So God is absolute.  Which means that once he has taught me something, It Is Taught.  It doesn’t grow and blossom into something else.  My understanding may take time to get there, but once it’s there (the point of the lesson, that is), the learning is over and the application of the learning begins.

Which has it’s own realm of understanding all to itself.

One thing that I learned in My First Level Of Learning was how to path.  What to do as I wandered through life.  One lesson was about feet: When you don’t know where you are going, look down at your feet, they always know.  Just follow them.

That isn’t the exact way God put it, but that’s the gist of the lesson.  (I wonder if it is called, The Lesson of the Feet.)

But then there was relationship training.  How to interact with other humans, those other basins, tidal or otherwise, that we must interact with.

What happens when someone slams the door on your relationship?

Pray?

Plead?

Weep and gnash teeth?

Nope.

Once a door is closed, it is closed.  Respect that.  See that you are on a path, which implies movement, and continue on your path.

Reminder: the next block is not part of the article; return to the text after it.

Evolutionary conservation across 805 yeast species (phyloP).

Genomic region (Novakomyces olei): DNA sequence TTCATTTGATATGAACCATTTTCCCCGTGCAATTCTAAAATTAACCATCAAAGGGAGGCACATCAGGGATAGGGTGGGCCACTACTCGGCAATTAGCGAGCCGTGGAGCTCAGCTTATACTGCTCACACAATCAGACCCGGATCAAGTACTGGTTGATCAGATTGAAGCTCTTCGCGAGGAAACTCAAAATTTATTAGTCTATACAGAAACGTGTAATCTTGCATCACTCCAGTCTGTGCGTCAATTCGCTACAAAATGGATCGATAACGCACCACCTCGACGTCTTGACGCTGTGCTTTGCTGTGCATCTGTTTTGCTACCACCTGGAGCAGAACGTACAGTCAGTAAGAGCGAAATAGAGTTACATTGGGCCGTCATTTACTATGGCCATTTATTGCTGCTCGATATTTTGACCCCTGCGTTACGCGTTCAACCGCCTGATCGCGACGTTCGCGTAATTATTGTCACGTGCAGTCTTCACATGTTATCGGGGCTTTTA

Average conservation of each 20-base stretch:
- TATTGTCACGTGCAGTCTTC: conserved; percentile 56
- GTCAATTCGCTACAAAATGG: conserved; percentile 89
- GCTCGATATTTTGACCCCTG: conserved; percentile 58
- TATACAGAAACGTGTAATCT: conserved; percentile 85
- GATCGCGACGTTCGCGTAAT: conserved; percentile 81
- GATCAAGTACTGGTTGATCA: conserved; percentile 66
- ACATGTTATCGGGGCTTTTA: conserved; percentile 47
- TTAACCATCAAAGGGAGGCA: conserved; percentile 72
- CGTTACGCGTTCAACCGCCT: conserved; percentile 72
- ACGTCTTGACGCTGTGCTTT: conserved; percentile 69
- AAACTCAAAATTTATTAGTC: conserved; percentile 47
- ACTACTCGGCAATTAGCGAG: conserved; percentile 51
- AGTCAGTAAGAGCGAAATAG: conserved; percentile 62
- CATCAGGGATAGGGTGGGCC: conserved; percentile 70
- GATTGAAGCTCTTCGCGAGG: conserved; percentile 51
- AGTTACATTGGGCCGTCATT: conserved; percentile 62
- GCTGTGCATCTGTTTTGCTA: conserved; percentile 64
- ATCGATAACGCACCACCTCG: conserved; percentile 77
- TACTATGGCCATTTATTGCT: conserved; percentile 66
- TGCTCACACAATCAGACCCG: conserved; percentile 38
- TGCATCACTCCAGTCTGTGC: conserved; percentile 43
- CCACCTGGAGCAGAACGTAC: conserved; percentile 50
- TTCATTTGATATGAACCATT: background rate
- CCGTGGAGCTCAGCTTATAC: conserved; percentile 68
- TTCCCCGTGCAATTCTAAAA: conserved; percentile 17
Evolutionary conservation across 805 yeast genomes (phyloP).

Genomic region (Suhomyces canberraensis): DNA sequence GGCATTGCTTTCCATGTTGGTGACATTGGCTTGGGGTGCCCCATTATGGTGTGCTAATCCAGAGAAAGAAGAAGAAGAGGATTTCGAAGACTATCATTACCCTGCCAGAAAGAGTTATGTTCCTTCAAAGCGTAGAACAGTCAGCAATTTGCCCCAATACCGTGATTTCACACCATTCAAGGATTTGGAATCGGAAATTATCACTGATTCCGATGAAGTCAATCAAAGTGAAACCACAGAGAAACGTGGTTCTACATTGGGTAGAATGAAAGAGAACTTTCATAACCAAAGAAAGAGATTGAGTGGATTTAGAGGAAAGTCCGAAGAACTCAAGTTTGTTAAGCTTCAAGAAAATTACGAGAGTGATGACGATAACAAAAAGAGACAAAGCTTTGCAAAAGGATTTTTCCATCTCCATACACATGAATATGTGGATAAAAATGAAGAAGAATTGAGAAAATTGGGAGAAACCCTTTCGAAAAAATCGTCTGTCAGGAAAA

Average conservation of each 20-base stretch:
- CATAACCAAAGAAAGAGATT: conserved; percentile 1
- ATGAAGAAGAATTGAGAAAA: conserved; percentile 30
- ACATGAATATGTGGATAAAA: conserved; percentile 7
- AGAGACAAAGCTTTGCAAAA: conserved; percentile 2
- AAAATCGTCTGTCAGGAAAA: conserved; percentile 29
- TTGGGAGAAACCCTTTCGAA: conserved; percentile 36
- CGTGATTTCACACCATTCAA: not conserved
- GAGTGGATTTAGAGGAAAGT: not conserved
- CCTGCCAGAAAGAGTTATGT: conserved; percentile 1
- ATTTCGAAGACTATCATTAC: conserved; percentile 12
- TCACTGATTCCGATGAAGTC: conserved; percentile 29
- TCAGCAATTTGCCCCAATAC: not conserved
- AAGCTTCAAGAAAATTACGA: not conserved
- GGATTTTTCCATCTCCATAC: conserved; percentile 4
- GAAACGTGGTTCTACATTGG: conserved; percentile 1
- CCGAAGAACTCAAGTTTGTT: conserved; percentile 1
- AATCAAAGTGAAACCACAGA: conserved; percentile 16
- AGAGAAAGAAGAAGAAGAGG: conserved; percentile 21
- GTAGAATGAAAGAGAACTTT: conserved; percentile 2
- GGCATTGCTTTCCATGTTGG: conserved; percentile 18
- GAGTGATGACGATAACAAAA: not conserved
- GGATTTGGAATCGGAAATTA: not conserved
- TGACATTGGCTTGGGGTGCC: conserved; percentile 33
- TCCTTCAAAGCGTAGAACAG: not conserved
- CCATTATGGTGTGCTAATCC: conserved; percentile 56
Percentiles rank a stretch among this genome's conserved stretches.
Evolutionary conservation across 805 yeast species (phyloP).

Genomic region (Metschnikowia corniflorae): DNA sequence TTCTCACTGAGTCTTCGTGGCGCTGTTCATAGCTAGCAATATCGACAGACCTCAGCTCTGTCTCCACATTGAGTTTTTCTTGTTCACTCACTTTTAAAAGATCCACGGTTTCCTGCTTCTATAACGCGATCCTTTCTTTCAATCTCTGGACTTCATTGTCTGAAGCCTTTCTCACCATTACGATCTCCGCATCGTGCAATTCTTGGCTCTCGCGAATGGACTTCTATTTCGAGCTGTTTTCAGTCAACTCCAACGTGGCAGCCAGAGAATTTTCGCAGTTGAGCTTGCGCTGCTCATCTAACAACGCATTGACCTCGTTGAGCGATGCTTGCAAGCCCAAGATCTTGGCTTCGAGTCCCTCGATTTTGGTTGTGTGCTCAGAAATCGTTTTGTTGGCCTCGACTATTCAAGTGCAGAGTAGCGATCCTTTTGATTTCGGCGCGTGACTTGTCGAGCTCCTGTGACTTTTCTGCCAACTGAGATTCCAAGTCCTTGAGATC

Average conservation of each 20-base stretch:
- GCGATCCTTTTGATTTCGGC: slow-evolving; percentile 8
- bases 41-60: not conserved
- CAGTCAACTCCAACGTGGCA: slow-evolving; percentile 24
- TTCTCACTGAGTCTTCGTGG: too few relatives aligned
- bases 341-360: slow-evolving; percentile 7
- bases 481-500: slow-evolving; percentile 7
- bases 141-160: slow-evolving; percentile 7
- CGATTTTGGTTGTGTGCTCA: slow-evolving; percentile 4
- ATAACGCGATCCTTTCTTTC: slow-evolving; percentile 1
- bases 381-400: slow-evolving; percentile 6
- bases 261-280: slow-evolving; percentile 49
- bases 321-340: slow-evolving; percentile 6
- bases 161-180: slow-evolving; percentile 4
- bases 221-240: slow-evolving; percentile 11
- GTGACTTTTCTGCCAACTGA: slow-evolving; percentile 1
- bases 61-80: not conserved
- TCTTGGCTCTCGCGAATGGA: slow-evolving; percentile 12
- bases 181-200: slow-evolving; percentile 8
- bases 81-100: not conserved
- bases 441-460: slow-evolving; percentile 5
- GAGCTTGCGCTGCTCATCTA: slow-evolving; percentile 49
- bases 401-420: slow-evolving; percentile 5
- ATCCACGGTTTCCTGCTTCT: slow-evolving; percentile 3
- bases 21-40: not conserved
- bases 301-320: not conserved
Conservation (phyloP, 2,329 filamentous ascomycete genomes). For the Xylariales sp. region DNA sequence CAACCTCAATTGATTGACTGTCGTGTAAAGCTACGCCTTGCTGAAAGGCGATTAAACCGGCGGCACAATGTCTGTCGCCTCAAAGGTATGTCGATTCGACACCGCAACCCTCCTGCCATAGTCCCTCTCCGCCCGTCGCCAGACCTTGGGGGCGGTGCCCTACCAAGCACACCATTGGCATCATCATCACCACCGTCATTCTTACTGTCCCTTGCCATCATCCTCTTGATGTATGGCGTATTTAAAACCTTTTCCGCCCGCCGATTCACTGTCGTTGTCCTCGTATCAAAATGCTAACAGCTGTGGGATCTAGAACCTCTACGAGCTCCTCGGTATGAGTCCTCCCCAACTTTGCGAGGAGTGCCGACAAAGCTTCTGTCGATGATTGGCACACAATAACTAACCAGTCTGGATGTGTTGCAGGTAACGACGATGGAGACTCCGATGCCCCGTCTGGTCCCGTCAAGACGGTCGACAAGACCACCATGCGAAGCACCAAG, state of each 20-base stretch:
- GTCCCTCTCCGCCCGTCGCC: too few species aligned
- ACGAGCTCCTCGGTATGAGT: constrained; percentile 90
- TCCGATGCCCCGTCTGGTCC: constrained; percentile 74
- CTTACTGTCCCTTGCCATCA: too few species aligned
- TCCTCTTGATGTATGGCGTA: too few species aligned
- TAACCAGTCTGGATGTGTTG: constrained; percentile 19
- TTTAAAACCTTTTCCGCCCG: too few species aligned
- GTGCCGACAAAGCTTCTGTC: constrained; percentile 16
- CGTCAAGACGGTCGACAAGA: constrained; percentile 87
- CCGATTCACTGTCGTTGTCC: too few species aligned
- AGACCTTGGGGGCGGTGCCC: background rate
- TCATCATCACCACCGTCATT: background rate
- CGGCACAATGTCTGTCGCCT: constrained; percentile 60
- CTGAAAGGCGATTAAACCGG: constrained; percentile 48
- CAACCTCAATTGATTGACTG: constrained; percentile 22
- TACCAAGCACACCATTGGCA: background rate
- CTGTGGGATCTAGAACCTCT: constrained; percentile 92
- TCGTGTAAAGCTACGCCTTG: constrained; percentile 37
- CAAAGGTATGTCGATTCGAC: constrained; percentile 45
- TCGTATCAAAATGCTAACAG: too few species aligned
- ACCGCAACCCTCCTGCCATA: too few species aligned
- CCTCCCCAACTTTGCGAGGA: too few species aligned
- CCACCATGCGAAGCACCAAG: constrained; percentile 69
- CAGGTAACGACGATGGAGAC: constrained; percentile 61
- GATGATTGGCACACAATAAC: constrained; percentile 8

No pounding on doors.

No using a battering ram to break the door down.

No trying to pick the lock under the cover of night.

Just keep walking.

We could combine this lesson with The Lesson of the Feet, and reason that feet don’t ever try to get through a closed door.

They only go through open doors.

At closed doors, they stop.

Right.  Trust The Feet.

The other thing to know about closed doors is this: should, down the line, the door be reopened and an invitation to enter be made, Never, Ever, Ever, Under Any Circumstance, Accept The Invitation.

Why?

Because the force that slammed the door closed once is still inside the house.  More than likely, the experience will just keep repeating itself.

To your detriment.

And the increase of your confusion.

And the loss of advancement on your path.

See life as a walk next to a nice stone wall.  Door closed.  Keep walking.  Feel the stones in the wall as you walk.

Progress is your goal.

Everything else on the path is just telling you where to go.  And how to get there.

Nothing personal.

Just path signs, as it were.

So what happens when someone who slammed a door on you once upon a time shows up at your door?

Well, I’ve been learning these past few weeks, the dynamic as changed.

Switched places, in fact.

It’s no longer his door.  Now it’s his path he’s on.

And it’s YOUR door.

So now it’s Your choice.

To open.

Or to close.

Thanks be to God.

Amen.